Milan is certainly a powerhouse in fashion, economics and furniture – but an art destination?
art from The Last Supper and the Cathedral, Milan’s list of artistic blockbusters seems weak compared to those in Rome or Florence, but dive a little deeper and you will discover a city that played an important role in the life of one of the world’s greatest geniuses: Leonardo Da Vinci.
You have to experience Leonardo da Vincis Milan!
From 1482 until the French invasion of 1499, Leonardo worked for the tyrannical regent Ludovico (later Duke of Milan). You can see how important this phase of Leonardo’s life was with a tour of some of the gems associated with his time in Milan.
Leonardo da Vincis Milan
The Last Supper, Santa Maria delle Grazie
Do not make the mistake of arriving in Milan and expecting to come in and see the painting of The Last Supper.
You have to book weeks in advance for a 15-minute group visit. It’s worth it though.
Years of careful restoration have awakened the essential drama in Leonardo’s version of the disciples’ response to Christ’s announcement that one of them will betray him.
Take a break from the crowds at Santa Maria delle Grazie and take time to anticipate Leonardo’s magnificent ceiling with mulberry trees in the far corner of the main building at Sforza Castle.
There are several museums in the castle, but the most fascinating for fans of Leonardo are the picture galleries, which house many paintings from the end of the 15th century from the city. (And the mulberry trees, of course).
Established in the late 16th century, this library and image gallery contains Leonardo’s Codex Atlanticus notebooks, a collection of approximately 1,200 pages that provide the most comprehensive insight into his unique mind. It covers his working life from 26 years in 1478 until his death in 1519.
That the exhibition is shared with the Bramante Sacristry in Santa Maria delle Grazie, and covers everything from notes on how to see an eclipse to a list of India’s rivers. The library’s fantastic art collection also includes Leonardo’s only known portrait painting of a man: The Musician.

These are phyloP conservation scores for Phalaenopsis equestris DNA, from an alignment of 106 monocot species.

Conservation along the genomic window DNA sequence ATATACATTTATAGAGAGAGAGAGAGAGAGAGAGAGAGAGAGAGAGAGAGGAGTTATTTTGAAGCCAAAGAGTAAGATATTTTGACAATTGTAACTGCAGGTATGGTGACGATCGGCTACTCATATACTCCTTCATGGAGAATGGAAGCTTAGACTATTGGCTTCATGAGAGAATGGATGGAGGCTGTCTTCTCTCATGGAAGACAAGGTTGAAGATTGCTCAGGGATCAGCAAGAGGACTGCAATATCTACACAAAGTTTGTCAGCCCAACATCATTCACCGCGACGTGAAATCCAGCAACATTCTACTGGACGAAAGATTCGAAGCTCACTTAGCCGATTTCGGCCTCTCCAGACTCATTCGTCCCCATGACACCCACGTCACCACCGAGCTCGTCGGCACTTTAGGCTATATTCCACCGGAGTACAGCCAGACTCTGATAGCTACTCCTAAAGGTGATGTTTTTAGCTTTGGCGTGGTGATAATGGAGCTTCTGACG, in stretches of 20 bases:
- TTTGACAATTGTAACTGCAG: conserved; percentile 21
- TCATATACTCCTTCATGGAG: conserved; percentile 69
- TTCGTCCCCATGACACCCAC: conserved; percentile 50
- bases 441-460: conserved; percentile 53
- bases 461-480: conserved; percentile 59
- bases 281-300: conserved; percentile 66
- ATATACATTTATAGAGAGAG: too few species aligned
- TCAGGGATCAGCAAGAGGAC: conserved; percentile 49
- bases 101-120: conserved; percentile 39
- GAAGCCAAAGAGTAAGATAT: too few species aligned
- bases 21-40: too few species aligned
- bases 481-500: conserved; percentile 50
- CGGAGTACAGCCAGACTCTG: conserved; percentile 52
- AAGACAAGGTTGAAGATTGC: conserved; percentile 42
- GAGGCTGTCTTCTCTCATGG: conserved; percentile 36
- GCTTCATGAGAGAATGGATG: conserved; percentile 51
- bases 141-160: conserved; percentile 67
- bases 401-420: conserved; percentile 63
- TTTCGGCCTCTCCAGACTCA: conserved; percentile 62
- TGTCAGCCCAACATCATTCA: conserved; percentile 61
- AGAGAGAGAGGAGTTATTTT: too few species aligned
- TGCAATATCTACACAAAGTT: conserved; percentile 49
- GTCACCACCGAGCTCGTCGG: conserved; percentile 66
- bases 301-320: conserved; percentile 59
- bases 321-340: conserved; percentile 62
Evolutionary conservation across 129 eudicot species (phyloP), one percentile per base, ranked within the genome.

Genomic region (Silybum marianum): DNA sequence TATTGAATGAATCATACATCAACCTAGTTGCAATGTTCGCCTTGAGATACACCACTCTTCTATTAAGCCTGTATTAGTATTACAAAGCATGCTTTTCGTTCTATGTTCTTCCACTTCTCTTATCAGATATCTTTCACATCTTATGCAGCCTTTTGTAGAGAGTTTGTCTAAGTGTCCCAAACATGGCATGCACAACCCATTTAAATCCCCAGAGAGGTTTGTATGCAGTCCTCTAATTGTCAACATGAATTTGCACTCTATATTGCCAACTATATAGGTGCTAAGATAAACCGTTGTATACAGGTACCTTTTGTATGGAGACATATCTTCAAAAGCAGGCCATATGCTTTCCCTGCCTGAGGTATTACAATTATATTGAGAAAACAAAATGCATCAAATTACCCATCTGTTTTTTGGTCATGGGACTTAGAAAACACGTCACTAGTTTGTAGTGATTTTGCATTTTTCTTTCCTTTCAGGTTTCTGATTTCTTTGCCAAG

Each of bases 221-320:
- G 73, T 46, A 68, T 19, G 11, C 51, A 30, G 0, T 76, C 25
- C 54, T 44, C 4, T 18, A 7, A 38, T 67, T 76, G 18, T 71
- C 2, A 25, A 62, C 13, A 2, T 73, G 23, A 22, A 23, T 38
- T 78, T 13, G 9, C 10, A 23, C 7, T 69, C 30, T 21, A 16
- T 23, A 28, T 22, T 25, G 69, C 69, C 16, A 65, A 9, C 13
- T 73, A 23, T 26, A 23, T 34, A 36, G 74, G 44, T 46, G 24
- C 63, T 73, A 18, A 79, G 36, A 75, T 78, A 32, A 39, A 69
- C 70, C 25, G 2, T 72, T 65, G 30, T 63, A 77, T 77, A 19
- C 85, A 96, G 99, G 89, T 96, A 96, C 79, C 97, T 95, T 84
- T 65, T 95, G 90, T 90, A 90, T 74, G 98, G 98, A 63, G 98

Admission is € 15 (or € 20 if you also want to visit the Codex Atlanticus exhibition at the Bramante Sacristry of Santa Maria delle Grazie). Here is a guided tour of both the Ambrosiana Gallery and Da Vinci’s Codex Atlanticus.
Poldi Pezzoli Museum
For a museum that contains such an amazing collection of furniture and paintings, Poldi Pezzoli Museum is remarkably free of visitors.
Mainly from the High Renaissance, the collections include works by Botticelli, Pollaiolo, Mantegna, Giovanni Bellini and Piero della Francesca as well as some paintings by Andrea Solario who worked with Leonardo. You will also see the wonderful mysterious marriage with St. Catherine by Bernadino Luini and a virgin and child by Giovanni Boltraffio, both of whom worked with and were probably coached by Leonardo.
Brera’s image gallery
The most important photo gallery in Milan, Pinacoteca di Brera is as good as the Accademia in Venice and the Uffizi in Florence, but the crowds are far smaller.
It’s hard to pick a highlight, but among the prominent ones are some wonderful 15th-century Venetian paintings that Leonardo must have seen, including Madonnas of Bellini and Mantegna.
Leonardo’s horse in the San Siro
When is a Leonardo sculpture not a Leonardo sculpture? When made in the 20th century based extensive research into sketches and notes made by the Renaissance giant.
The massive bronze horse of the San Siro is a full-size cast based on the commission Leonardo received in 1482 from the Duke of Milan as a monument to the Duke’s father.
The largest equestrian monument in the world, it’s free to see in the peaceful surroundings of Milan’s Racecourse. There are public transport options to get here.
You do not have to go into any church or museum to see one of Leonardo’s greatest contributions to Milan.
The innovative lock system designed by Leonardo for the city’s network of canals enabled Milan to develop into one of Italy’s largest inland ports despite the lack of a main river. The canals became so integrated into the city that some areas almost looked Venetian.
Follow in the footsteps of da Vinci
Explore the whole of Leonardo da Vinci’s Milan with this three hour art tour following in Da Vinci’s footsteps. See the famous depiction of the Last Supper, check out the Atlantic Codex at Pinacoteca Ambrosiana, and admire the Il Musico painting.